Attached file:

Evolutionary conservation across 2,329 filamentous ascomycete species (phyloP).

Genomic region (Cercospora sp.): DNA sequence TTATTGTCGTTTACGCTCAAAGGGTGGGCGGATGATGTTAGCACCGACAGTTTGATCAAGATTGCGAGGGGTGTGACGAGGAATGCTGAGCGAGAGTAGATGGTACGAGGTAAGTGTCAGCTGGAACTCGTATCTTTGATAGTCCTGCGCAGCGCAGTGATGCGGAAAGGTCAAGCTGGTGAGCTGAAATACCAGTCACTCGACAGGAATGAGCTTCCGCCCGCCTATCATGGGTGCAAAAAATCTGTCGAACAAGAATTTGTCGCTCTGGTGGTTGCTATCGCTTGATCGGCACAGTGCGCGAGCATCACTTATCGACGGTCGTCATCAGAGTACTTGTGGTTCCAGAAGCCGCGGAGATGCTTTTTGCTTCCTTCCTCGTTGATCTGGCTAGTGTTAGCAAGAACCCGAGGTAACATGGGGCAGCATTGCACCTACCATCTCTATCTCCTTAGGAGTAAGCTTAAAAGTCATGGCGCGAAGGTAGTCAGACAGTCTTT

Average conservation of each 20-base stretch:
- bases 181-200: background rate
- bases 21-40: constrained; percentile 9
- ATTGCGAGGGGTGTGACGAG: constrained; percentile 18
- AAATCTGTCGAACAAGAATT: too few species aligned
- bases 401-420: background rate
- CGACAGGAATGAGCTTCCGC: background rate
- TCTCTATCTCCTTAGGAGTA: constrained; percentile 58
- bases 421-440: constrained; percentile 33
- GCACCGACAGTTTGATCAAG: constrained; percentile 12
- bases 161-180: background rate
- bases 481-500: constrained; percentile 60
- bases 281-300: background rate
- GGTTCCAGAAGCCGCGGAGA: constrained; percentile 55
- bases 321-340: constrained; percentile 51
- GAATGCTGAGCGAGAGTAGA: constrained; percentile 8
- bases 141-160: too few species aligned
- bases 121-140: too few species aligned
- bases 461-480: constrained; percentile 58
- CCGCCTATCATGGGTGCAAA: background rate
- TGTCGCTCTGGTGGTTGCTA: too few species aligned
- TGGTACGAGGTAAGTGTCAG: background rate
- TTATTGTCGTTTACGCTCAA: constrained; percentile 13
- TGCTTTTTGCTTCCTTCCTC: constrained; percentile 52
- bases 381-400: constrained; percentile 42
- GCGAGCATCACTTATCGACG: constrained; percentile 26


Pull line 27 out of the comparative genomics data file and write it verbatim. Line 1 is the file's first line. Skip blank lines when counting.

- bases 381-400: constrained; percentile 42